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Tribulus terrestris L. 1753
pronounced: TRY-bew-luss tuh-RESS-triss
(Zygophyllaceae – the caltrop family)
common names: Bindii, Caltrop, Cat-head
This is a very similar plant to Tribulus cistoides, although on a smaller scale –the leaves, the flowers and the burrs are all rather smaller. Caltrops are devices with 4 metal points arranged so that when any 3 are on the ground, the 4th spike projects upwards. This was a weapon used in mediaeval times by foot soldiers to slow down attacking cavalry. Handfuls of caltrops were thrown down in the path of the horses, and the upward-pointing spikes damaged the hooves. It was not a new invention in the Middle Ages. Roman soldiers had used a similar weapon in classical times, but they called it a tribulus. The Romans gave the same name to a water-plant that had a prickly nut, and Linnaeus used that name for this genus. Devices working on a similar principle to the caltrop are still used in some places by police, to puncture the tyres of would-be escaping vehicles. The word caltrop comes from an Old English word calcatræppe, ‘foot-trap’.; terrestris is Latin for ‘of or belonging to the earth’ – growing on the ground.
It is native to the Mediterranean at least, and is now a cosmopolitan herb. It is a prostrate annual with stems to about 1 m long radiating from the crown of a taproot, and often branching. In shade, or among taller plants, the plant may grow in a more upright fashion. The leaves are opposite, paripinnate, with 4 – 8 pairs of oblong leaflets, each leaflet less than 6 mm long. The flowers have 5 lemon-yellow petals. About a week after each flower blooms, it is followed by a fruit that easily falls apart into 4 or 5 single-seeded nutlets. These are hard, and bear 2 larger and 2 smaller spines per fruit segment, sharp enough to puncture bicycle tyres and to give a painful injury to bare feet.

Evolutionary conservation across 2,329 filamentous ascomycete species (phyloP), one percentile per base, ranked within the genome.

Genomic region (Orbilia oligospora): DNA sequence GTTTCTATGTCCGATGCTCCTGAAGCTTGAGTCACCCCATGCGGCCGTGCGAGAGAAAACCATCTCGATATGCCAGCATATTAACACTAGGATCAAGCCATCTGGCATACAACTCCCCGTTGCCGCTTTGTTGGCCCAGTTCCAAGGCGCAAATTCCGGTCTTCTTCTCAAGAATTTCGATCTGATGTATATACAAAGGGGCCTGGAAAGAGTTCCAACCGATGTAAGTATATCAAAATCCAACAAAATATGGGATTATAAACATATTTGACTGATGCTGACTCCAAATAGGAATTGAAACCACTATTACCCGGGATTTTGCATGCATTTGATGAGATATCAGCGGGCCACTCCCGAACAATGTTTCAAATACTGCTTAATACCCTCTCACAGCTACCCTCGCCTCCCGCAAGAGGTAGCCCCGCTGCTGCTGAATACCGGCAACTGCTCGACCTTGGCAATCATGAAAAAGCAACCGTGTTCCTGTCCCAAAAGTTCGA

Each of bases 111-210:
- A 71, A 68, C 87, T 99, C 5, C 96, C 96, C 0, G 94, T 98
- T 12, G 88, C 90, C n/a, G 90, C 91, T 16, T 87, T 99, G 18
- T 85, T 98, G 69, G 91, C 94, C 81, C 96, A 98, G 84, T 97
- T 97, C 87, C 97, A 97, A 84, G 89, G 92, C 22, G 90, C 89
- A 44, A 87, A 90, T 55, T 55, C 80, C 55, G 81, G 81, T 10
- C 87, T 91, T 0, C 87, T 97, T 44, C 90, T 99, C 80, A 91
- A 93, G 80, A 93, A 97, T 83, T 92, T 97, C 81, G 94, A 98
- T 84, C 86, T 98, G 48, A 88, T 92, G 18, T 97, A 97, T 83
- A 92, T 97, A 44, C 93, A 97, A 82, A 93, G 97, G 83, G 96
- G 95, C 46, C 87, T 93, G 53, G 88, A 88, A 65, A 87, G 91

Tribulus terrestris has long been used in traditional medicines, especially in the Ayurveda and Unani systems. It is believed to contribute to overall physical and sexual strength, and is an ingredient in many tonics. It is also believed to be useful in kidney, bladder, urinary tract and uro-genital-related conditions, where it acts as a diuretic.
In the mid-1900s the herb became notorious as a ‘secret weapon’ employed by Bulgarian weightlifters to increase muscle growth. It is believed to work by increasing the body’s lutenising hormone produced by the pituitary gland. The lutenising hormone in turn stimulates the testes to boost production of testosterone, which then improves the body’s ability to build muscle mass and strength. Some of the experimental studies used to establish the plant’s reputation as a muscle-builder are rather questionable. In any case, products based on the plant should not be used by pregnant women, or by people suffering from breast or prostate cancer. Stock grazing the weed develop staggers and nitrate poisoning, young sheep being particularly sensitive.
This is a troublesome weed of wasteland, pasture, cropping, vineyards and recreational areas, and is very hard to eradicate. In smaller areas it is best controlled with manual removal, using a hoe to cut the plant off at its taproot. Even better is pulling by the whole plant, including the taproot, by hand. Few of the chemical pesticides available are effective on the weed. Two weevils, Microlarinus lareynii and M. lypriformi, native to India, Italy and France, were introduced into the US in 1961 to act as biological control agents. The former is a seed weevil that deposits its eggs in the flower bud or the young burr. The larvae feed on the seeds before they pupate. The other weevil is a stem weevil that places its eggs on the undersides of stems, branches, and the root crown. The weevils are most effective when both are used together.
The plant is host to the larvae of several Lepidoptera species, including:
Information about medicinal qualities of plants, or about their use as medicines, is for interest only, and is not intended to be used as a guide for the treatment of medical conditions.
Photographs taken by the roadside in Nelly Bay 2014.
Page last updated 10th March 2018